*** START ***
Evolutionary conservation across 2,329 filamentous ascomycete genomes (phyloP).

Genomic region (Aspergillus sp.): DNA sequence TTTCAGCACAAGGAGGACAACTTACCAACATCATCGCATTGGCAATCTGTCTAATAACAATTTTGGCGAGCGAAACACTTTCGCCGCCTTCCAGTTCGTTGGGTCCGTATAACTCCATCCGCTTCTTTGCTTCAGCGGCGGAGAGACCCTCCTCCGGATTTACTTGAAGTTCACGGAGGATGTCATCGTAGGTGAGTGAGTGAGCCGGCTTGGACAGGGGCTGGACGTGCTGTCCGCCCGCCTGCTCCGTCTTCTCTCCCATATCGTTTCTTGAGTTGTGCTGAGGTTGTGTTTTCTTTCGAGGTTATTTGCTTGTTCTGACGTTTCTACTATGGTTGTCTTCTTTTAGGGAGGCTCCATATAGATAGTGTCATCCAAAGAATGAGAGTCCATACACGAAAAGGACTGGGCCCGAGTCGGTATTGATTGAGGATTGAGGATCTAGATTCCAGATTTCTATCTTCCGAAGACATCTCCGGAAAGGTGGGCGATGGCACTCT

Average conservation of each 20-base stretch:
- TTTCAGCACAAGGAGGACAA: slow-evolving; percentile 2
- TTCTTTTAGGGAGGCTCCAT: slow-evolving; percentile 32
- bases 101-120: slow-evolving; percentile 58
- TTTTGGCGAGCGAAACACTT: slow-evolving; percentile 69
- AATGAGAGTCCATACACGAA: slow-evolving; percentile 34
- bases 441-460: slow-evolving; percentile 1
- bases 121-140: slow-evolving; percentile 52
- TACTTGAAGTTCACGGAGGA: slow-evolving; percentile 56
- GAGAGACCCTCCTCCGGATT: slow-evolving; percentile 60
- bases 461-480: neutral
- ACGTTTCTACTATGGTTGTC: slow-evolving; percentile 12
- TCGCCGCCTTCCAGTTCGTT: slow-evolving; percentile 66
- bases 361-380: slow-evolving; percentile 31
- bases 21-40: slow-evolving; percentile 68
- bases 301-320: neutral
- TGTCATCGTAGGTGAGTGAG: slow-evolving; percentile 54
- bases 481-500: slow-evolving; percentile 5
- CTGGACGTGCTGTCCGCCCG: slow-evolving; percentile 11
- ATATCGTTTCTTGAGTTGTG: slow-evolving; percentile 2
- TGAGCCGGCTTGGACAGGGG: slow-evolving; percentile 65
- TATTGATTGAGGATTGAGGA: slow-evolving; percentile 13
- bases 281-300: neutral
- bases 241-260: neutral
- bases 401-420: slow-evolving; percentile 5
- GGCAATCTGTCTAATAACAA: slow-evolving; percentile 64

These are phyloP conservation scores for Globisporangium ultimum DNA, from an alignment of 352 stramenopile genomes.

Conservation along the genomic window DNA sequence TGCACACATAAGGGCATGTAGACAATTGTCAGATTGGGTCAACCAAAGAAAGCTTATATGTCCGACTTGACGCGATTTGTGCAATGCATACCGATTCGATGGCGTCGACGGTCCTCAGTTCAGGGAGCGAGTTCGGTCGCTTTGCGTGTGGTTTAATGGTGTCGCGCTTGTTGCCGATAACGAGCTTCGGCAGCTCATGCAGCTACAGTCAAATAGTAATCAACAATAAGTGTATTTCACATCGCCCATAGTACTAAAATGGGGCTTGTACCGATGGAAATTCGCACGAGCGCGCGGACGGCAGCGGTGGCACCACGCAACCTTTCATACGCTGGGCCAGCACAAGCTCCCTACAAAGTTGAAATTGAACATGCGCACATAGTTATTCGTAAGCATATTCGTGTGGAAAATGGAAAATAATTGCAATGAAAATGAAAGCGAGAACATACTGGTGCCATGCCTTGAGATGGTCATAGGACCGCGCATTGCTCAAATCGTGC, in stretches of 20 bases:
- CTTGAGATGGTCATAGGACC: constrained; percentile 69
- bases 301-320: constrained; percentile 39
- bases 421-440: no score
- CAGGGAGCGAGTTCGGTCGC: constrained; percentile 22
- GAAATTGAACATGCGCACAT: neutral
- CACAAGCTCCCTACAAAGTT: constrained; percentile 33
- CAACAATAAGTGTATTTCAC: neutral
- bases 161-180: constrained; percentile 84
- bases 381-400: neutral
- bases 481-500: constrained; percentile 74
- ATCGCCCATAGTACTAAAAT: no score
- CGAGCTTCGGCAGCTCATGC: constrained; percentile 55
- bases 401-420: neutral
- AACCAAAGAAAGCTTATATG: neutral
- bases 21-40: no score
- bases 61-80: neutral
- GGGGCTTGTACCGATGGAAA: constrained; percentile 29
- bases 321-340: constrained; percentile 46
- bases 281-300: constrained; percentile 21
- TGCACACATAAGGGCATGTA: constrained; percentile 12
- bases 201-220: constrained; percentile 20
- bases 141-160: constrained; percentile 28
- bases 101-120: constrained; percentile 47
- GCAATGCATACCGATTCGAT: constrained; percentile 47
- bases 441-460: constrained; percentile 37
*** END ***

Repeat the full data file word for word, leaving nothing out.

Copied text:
Evolutionary conservation across 2,329 filamentous ascomycete genomes (phyloP).

Genomic region (Aspergillus sp.): DNA sequence TTTCAGCACAAGGAGGACAACTTACCAACATCATCGCATTGGCAATCTGTCTAATAACAATTTTGGCGAGCGAAACACTTTCGCCGCCTTCCAGTTCGTTGGGTCCGTATAACTCCATCCGCTTCTTTGCTTCAGCGGCGGAGAGACCCTCCTCCGGATTTACTTGAAGTTCACGGAGGATGTCATCGTAGGTGAGTGAGTGAGCCGGCTTGGACAGGGGCTGGACGTGCTGTCCGCCCGCCTGCTCCGTCTTCTCTCCCATATCGTTTCTTGAGTTGTGCTGAGGTTGTGTTTTCTTTCGAGGTTATTTGCTTGTTCTGACGTTTCTACTATGGTTGTCTTCTTTTAGGGAGGCTCCATATAGATAGTGTCATCCAAAGAATGAGAGTCCATACACGAAAAGGACTGGGCCCGAGTCGGTATTGATTGAGGATTGAGGATCTAGATTCCAGATTTCTATCTTCCGAAGACATCTCCGGAAAGGTGGGCGATGGCACTCT

Average conservation of each 20-base stretch:
- TTTCAGCACAAGGAGGACAA: slow-evolving; percentile 2
- TTCTTTTAGGGAGGCTCCAT: slow-evolving; percentile 32
- bases 101-120: slow-evolving; percentile 58
- TTTTGGCGAGCGAAACACTT: slow-evolving; percentile 69
- AATGAGAGTCCATACACGAA: slow-evolving; percentile 34
- bases 441-460: slow-evolving; percentile 1
- bases 121-140: slow-evolving; percentile 52
- TACTTGAAGTTCACGGAGGA: slow-evolving; percentile 56
- GAGAGACCCTCCTCCGGATT: slow-evolving; percentile 60
- bases 461-480: neutral
- ACGTTTCTACTATGGTTGTC: slow-evolving; percentile 12
- TCGCCGCCTTCCAGTTCGTT: slow-evolving; percentile 66
- bases 361-380: slow-evolving; percentile 31
- bases 21-40: slow-evolving; percentile 68
- bases 301-320: neutral
- TGTCATCGTAGGTGAGTGAG: slow-evolving; percentile 54
- bases 481-500: slow-evolving; percentile 5
- CTGGACGTGCTGTCCGCCCG: slow-evolving; percentile 11
- ATATCGTTTCTTGAGTTGTG: slow-evolving; percentile 2
- TGAGCCGGCTTGGACAGGGG: slow-evolving; percentile 65
- TATTGATTGAGGATTGAGGA: slow-evolving; percentile 13
- bases 281-300: neutral
- bases 241-260: neutral
- bases 401-420: slow-evolving; percentile 5
- GGCAATCTGTCTAATAACAA: slow-evolving; percentile 64

These are phyloP conservation scores for Globisporangium ultimum DNA, from an alignment of 352 stramenopile genomes.

Conservation along the genomic window DNA sequence TGCACACATAAGGGCATGTAGACAATTGTCAGATTGGGTCAACCAAAGAAAGCTTATATGTCCGACTTGACGCGATTTGTGCAATGCATACCGATTCGATGGCGTCGACGGTCCTCAGTTCAGGGAGCGAGTTCGGTCGCTTTGCGTGTGGTTTAATGGTGTCGCGCTTGTTGCCGATAACGAGCTTCGGCAGCTCATGCAGCTACAGTCAAATAGTAATCAACAATAAGTGTATTTCACATCGCCCATAGTACTAAAATGGGGCTTGTACCGATGGAAATTCGCACGAGCGCGCGGACGGCAGCGGTGGCACCACGCAACCTTTCATACGCTGGGCCAGCACAAGCTCCCTACAAAGTTGAAATTGAACATGCGCACATAGTTATTCGTAAGCATATTCGTGTGGAAAATGGAAAATAATTGCAATGAAAATGAAAGCGAGAACATACTGGTGCCATGCCTTGAGATGGTCATAGGACCGCGCATTGCTCAAATCGTGC, in stretches of 20 bases:
- CTTGAGATGGTCATAGGACC: constrained; percentile 69
- bases 301-320: constrained; percentile 39
- bases 421-440: no score
- CAGGGAGCGAGTTCGGTCGC: constrained; percentile 22
- GAAATTGAACATGCGCACAT: neutral
- CACAAGCTCCCTACAAAGTT: constrained; percentile 33
- CAACAATAAGTGTATTTCAC: neutral
- bases 161-180: constrained; percentile 84
- bases 381-400: neutral
- bases 481-500: constrained; percentile 74
- ATCGCCCATAGTACTAAAAT: no score
- CGAGCTTCGGCAGCTCATGC: constrained; percentile 55
- bases 401-420: neutral
- AACCAAAGAAAGCTTATATG: neutral
- bases 21-40: no score
- bases 61-80: neutral
- GGGGCTTGTACCGATGGAAA: constrained; percentile 29
- bases 321-340: constrained; percentile 46
- bases 281-300: constrained; percentile 21
- TGCACACATAAGGGCATGTA: constrained; percentile 12
- bases 201-220: constrained; percentile 20
- bases 141-160: constrained; percentile 28
- bases 101-120: constrained; percentile 47
- GCAATGCATACCGATTCGAT: constrained; percentile 47
- bases 441-460: constrained; percentile 37